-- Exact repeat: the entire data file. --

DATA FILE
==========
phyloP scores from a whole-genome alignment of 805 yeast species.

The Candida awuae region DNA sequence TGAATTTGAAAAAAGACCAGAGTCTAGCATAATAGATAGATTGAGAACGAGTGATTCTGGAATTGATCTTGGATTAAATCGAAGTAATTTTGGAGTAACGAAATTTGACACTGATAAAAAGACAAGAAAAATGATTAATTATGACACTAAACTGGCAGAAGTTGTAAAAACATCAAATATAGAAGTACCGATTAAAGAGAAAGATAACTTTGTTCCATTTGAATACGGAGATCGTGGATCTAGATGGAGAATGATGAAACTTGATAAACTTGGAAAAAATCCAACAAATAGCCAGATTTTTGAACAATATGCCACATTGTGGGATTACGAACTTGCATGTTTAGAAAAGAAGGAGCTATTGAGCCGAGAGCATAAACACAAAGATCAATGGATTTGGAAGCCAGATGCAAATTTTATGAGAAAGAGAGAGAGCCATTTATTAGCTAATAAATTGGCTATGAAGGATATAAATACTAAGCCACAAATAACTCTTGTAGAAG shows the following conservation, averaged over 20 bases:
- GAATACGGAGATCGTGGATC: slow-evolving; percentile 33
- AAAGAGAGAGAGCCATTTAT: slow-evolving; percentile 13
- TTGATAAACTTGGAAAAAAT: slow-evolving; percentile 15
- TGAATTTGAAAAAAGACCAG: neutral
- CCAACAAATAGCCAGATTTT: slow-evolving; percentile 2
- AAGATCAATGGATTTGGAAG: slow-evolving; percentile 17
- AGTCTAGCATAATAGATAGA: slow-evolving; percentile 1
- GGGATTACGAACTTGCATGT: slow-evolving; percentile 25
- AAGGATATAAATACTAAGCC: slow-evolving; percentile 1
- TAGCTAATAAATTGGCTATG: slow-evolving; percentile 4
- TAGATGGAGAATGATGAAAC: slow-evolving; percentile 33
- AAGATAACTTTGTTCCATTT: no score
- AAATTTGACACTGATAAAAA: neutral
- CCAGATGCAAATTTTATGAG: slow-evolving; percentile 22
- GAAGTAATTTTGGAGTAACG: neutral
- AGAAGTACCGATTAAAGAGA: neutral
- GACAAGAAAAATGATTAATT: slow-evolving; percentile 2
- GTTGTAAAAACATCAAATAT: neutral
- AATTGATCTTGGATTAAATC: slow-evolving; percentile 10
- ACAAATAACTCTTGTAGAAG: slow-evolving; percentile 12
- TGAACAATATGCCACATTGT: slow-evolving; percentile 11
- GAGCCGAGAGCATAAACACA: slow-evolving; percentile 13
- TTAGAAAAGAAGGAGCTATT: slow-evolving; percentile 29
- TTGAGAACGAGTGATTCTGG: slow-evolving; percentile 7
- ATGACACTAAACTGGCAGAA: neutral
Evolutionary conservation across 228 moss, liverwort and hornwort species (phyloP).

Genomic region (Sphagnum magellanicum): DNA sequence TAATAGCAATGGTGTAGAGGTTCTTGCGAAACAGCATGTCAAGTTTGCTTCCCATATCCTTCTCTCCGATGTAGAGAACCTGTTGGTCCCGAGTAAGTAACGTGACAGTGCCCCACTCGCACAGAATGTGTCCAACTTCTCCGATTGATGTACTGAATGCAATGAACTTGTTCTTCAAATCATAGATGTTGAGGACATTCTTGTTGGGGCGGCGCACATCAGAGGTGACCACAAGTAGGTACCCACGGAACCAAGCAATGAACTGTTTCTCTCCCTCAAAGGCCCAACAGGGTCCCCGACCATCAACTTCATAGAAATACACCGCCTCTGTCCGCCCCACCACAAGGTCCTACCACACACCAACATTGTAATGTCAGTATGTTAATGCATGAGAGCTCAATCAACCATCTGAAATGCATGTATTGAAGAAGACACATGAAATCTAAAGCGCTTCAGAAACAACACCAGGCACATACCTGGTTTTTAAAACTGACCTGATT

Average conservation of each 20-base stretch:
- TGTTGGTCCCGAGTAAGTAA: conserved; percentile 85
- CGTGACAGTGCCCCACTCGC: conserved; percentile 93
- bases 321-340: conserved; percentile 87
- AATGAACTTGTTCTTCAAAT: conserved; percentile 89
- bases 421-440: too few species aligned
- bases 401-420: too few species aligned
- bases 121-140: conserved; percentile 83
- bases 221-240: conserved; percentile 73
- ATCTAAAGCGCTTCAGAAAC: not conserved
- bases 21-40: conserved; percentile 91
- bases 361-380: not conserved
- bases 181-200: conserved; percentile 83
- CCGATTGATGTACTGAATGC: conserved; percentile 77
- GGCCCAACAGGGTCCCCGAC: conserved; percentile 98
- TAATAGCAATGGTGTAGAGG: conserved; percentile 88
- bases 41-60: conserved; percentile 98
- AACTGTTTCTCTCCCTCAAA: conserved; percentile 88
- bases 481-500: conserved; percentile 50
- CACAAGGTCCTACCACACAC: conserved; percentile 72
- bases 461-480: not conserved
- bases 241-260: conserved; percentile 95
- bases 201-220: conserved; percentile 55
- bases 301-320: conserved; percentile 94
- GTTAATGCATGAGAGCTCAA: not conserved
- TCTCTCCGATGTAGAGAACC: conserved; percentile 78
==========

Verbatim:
phyloP scores from a whole-genome alignment of 805 yeast species.

The Candida awuae region DNA sequence TGAATTTGAAAAAAGACCAGAGTCTAGCATAATAGATAGATTGAGAACGAGTGATTCTGGAATTGATCTTGGATTAAATCGAAGTAATTTTGGAGTAACGAAATTTGACACTGATAAAAAGACAAGAAAAATGATTAATTATGACACTAAACTGGCAGAAGTTGTAAAAACATCAAATATAGAAGTACCGATTAAAGAGAAAGATAACTTTGTTCCATTTGAATACGGAGATCGTGGATCTAGATGGAGAATGATGAAACTTGATAAACTTGGAAAAAATCCAACAAATAGCCAGATTTTTGAACAATATGCCACATTGTGGGATTACGAACTTGCATGTTTAGAAAAGAAGGAGCTATTGAGCCGAGAGCATAAACACAAAGATCAATGGATTTGGAAGCCAGATGCAAATTTTATGAGAAAGAGAGAGAGCCATTTATTAGCTAATAAATTGGCTATGAAGGATATAAATACTAAGCCACAAATAACTCTTGTAGAAG shows the following conservation, averaged over 20 bases:
- GAATACGGAGATCGTGGATC: slow-evolving; percentile 33
- AAAGAGAGAGAGCCATTTAT: slow-evolving; percentile 13
- TTGATAAACTTGGAAAAAAT: slow-evolving; percentile 15
- TGAATTTGAAAAAAGACCAG: neutral
- CCAACAAATAGCCAGATTTT: slow-evolving; percentile 2
- AAGATCAATGGATTTGGAAG: slow-evolving; percentile 17
- AGTCTAGCATAATAGATAGA: slow-evolving; percentile 1
- GGGATTACGAACTTGCATGT: slow-evolving; percentile 25
- AAGGATATAAATACTAAGCC: slow-evolving; percentile 1
- TAGCTAATAAATTGGCTATG: slow-evolving; percentile 4
- TAGATGGAGAATGATGAAAC: slow-evolving; percentile 33
- AAGATAACTTTGTTCCATTT: no score
- AAATTTGACACTGATAAAAA: neutral
- CCAGATGCAAATTTTATGAG: slow-evolving; percentile 22
- GAAGTAATTTTGGAGTAACG: neutral
- AGAAGTACCGATTAAAGAGA: neutral
- GACAAGAAAAATGATTAATT: slow-evolving; percentile 2
- GTTGTAAAAACATCAAATAT: neutral
- AATTGATCTTGGATTAAATC: slow-evolving; percentile 10
- ACAAATAACTCTTGTAGAAG: slow-evolving; percentile 12
- TGAACAATATGCCACATTGT: slow-evolving; percentile 11
- GAGCCGAGAGCATAAACACA: slow-evolving; percentile 13
- TTAGAAAAGAAGGAGCTATT: slow-evolving; percentile 29
- TTGAGAACGAGTGATTCTGG: slow-evolving; percentile 7
- ATGACACTAAACTGGCAGAA: neutral
Evolutionary conservation across 228 moss, liverwort and hornwort species (phyloP).

Genomic region (Sphagnum magellanicum): DNA sequence TAATAGCAATGGTGTAGAGGTTCTTGCGAAACAGCATGTCAAGTTTGCTTCCCATATCCTTCTCTCCGATGTAGAGAACCTGTTGGTCCCGAGTAAGTAACGTGACAGTGCCCCACTCGCACAGAATGTGTCCAACTTCTCCGATTGATGTACTGAATGCAATGAACTTGTTCTTCAAATCATAGATGTTGAGGACATTCTTGTTGGGGCGGCGCACATCAGAGGTGACCACAAGTAGGTACCCACGGAACCAAGCAATGAACTGTTTCTCTCCCTCAAAGGCCCAACAGGGTCCCCGACCATCAACTTCATAGAAATACACCGCCTCTGTCCGCCCCACCACAAGGTCCTACCACACACCAACATTGTAATGTCAGTATGTTAATGCATGAGAGCTCAATCAACCATCTGAAATGCATGTATTGAAGAAGACACATGAAATCTAAAGCGCTTCAGAAACAACACCAGGCACATACCTGGTTTTTAAAACTGACCTGATT

Average conservation of each 20-base stretch:
- TGTTGGTCCCGAGTAAGTAA: conserved; percentile 85
- CGTGACAGTGCCCCACTCGC: conserved; percentile 93
- bases 321-340: conserved; percentile 87
- AATGAACTTGTTCTTCAAAT: conserved; percentile 89
- bases 421-440: too few species aligned
- bases 401-420: too few species aligned
- bases 121-140: conserved; percentile 83
- bases 221-240: conserved; percentile 73
- ATCTAAAGCGCTTCAGAAAC: not conserved
- bases 21-40: conserved; percentile 91
- bases 361-380: not conserved
- bases 181-200: conserved; percentile 83
- CCGATTGATGTACTGAATGC: conserved; percentile 77
- GGCCCAACAGGGTCCCCGAC: conserved; percentile 98
- TAATAGCAATGGTGTAGAGG: conserved; percentile 88
- bases 41-60: conserved; percentile 98
- AACTGTTTCTCTCCCTCAAA: conserved; percentile 88
- bases 481-500: conserved; percentile 50
- CACAAGGTCCTACCACACAC: conserved; percentile 72
- bases 461-480: not conserved
- bases 241-260: conserved; percentile 95
- bases 201-220: conserved; percentile 55
- bases 301-320: conserved; percentile 94
- GTTAATGCATGAGAGCTCAA: not conserved
- TCTCTCCGATGTAGAGAACC: conserved; percentile 78